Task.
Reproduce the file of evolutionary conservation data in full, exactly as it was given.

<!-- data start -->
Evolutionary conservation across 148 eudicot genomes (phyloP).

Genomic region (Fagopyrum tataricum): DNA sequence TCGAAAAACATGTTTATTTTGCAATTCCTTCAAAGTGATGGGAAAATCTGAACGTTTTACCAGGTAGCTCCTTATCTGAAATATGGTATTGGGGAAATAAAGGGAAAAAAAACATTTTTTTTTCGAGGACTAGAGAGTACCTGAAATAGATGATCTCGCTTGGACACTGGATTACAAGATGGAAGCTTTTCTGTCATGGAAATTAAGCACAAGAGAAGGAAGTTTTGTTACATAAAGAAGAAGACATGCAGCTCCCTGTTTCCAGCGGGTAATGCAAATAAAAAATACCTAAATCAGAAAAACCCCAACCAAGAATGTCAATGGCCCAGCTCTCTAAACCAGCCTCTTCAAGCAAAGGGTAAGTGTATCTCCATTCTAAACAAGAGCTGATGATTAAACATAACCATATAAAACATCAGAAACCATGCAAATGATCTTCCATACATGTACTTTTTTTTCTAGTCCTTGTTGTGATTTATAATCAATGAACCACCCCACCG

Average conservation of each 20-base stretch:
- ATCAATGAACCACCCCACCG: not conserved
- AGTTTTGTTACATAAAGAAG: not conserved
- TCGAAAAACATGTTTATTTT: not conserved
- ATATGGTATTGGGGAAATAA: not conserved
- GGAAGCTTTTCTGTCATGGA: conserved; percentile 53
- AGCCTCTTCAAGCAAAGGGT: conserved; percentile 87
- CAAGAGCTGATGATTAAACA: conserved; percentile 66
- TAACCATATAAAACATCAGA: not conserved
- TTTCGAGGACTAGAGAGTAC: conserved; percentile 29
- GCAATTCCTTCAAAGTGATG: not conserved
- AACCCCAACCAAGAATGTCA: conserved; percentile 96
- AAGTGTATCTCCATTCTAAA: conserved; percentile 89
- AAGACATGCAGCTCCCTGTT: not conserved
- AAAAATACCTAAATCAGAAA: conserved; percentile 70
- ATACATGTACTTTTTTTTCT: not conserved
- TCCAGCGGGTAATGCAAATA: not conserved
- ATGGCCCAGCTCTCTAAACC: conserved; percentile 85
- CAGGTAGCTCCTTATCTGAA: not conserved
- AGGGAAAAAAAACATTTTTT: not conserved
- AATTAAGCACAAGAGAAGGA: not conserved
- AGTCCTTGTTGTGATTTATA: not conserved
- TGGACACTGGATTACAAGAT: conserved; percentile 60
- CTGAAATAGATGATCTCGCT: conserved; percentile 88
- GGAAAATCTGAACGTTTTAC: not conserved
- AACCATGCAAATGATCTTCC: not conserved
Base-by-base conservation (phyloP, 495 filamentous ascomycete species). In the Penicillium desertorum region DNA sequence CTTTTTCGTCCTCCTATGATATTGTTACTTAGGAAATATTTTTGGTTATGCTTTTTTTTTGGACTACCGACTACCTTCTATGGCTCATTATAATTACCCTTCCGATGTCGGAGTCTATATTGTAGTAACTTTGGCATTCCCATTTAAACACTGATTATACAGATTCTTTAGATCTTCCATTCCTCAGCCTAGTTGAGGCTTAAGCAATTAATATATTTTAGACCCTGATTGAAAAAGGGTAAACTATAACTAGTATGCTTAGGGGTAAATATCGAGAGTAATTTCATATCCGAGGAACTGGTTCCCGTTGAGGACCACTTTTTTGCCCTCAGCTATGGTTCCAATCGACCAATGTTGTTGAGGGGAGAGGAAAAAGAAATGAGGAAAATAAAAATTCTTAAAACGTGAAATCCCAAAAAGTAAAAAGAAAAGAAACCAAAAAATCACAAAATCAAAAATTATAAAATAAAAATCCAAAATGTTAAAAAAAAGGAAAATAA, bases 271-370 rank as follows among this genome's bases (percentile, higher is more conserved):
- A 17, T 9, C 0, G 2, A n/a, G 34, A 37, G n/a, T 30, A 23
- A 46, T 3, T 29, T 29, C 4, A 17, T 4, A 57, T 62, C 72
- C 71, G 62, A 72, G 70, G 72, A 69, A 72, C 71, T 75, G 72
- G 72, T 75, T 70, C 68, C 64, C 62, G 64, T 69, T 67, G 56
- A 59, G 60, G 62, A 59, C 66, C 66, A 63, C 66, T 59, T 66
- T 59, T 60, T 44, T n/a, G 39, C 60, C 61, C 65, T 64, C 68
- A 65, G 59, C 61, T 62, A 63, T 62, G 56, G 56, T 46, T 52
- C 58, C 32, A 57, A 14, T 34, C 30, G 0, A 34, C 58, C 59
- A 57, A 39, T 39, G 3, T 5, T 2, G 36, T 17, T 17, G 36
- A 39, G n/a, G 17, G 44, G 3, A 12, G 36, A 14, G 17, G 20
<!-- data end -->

Evolutionary conservation across 148 eudicot genomes (phyloP).

Genomic region (Fagopyrum tataricum): DNA sequence TCGAAAAACATGTTTATTTTGCAATTCCTTCAAAGTGATGGGAAAATCTGAACGTTTTACCAGGTAGCTCCTTATCTGAAATATGGTATTGGGGAAATAAAGGGAAAAAAAACATTTTTTTTTCGAGGACTAGAGAGTACCTGAAATAGATGATCTCGCTTGGACACTGGATTACAAGATGGAAGCTTTTCTGTCATGGAAATTAAGCACAAGAGAAGGAAGTTTTGTTACATAAAGAAGAAGACATGCAGCTCCCTGTTTCCAGCGGGTAATGCAAATAAAAAATACCTAAATCAGAAAAACCCCAACCAAGAATGTCAATGGCCCAGCTCTCTAAACCAGCCTCTTCAAGCAAAGGGTAAGTGTATCTCCATTCTAAACAAGAGCTGATGATTAAACATAACCATATAAAACATCAGAAACCATGCAAATGATCTTCCATACATGTACTTTTTTTTCTAGTCCTTGTTGTGATTTATAATCAATGAACCACCCCACCG

Average conservation of each 20-base stretch:
- ATCAATGAACCACCCCACCG: not conserved
- AGTTTTGTTACATAAAGAAG: not conserved
- TCGAAAAACATGTTTATTTT: not conserved
- ATATGGTATTGGGGAAATAA: not conserved
- GGAAGCTTTTCTGTCATGGA: conserved; percentile 53
- AGCCTCTTCAAGCAAAGGGT: conserved; percentile 87
- CAAGAGCTGATGATTAAACA: conserved; percentile 66
- TAACCATATAAAACATCAGA: not conserved
- TTTCGAGGACTAGAGAGTAC: conserved; percentile 29
- GCAATTCCTTCAAAGTGATG: not conserved
- AACCCCAACCAAGAATGTCA: conserved; percentile 96
- AAGTGTATCTCCATTCTAAA: conserved; percentile 89
- AAGACATGCAGCTCCCTGTT: not conserved
- AAAAATACCTAAATCAGAAA: conserved; percentile 70
- ATACATGTACTTTTTTTTCT: not conserved
- TCCAGCGGGTAATGCAAATA: not conserved
- ATGGCCCAGCTCTCTAAACC: conserved; percentile 85
- CAGGTAGCTCCTTATCTGAA: not conserved
- AGGGAAAAAAAACATTTTTT: not conserved
- AATTAAGCACAAGAGAAGGA: not conserved
- AGTCCTTGTTGTGATTTATA: not conserved
- TGGACACTGGATTACAAGAT: conserved; percentile 60
- CTGAAATAGATGATCTCGCT: conserved; percentile 88
- GGAAAATCTGAACGTTTTAC: not conserved
- AACCATGCAAATGATCTTCC: not conserved
Base-by-base conservation (phyloP, 495 filamentous ascomycete species). In the Penicillium desertorum region DNA sequence CTTTTTCGTCCTCCTATGATATTGTTACTTAGGAAATATTTTTGGTTATGCTTTTTTTTTGGACTACCGACTACCTTCTATGGCTCATTATAATTACCCTTCCGATGTCGGAGTCTATATTGTAGTAACTTTGGCATTCCCATTTAAACACTGATTATACAGATTCTTTAGATCTTCCATTCCTCAGCCTAGTTGAGGCTTAAGCAATTAATATATTTTAGACCCTGATTGAAAAAGGGTAAACTATAACTAGTATGCTTAGGGGTAAATATCGAGAGTAATTTCATATCCGAGGAACTGGTTCCCGTTGAGGACCACTTTTTTGCCCTCAGCTATGGTTCCAATCGACCAATGTTGTTGAGGGGAGAGGAAAAAGAAATGAGGAAAATAAAAATTCTTAAAACGTGAAATCCCAAAAAGTAAAAAGAAAAGAAACCAAAAAATCACAAAATCAAAAATTATAAAATAAAAATCCAAAATGTTAAAAAAAAGGAAAATAA, bases 271-370 rank as follows among this genome's bases (percentile, higher is more conserved):
- A 17, T 9, C 0, G 2, A n/a, G 34, A 37, G n/a, T 30, A 23
- A 46, T 3, T 29, T 29, C 4, A 17, T 4, A 57, T 62, C 72
- C 71, G 62, A 72, G 70, G 72, A 69, A 72, C 71, T 75, G 72
- G 72, T 75, T 70, C 68, C 64, C 62, G 64, T 69, T 67, G 56
- A 59, G 60, G 62, A 59, C 66, C 66, A 63, C 66, T 59, T 66
- T 59, T 60, T 44, T n/a, G 39, C 60, C 61, C 65, T 64, C 68
- A 65, G 59, C 61, T 62, A 63, T 62, G 56, G 56, T 46, T 52
- C 58, C 32, A 57, A 14, T 34, C 30, G 0, A 34, C 58, C 59
- A 57, A 39, T 39, G 3, T 5, T 2, G 36, T 17, T 17, G 36
- A 39, G n/a, G 17, G 44, G 3, A 12, G 36, A 14, G 17, G 20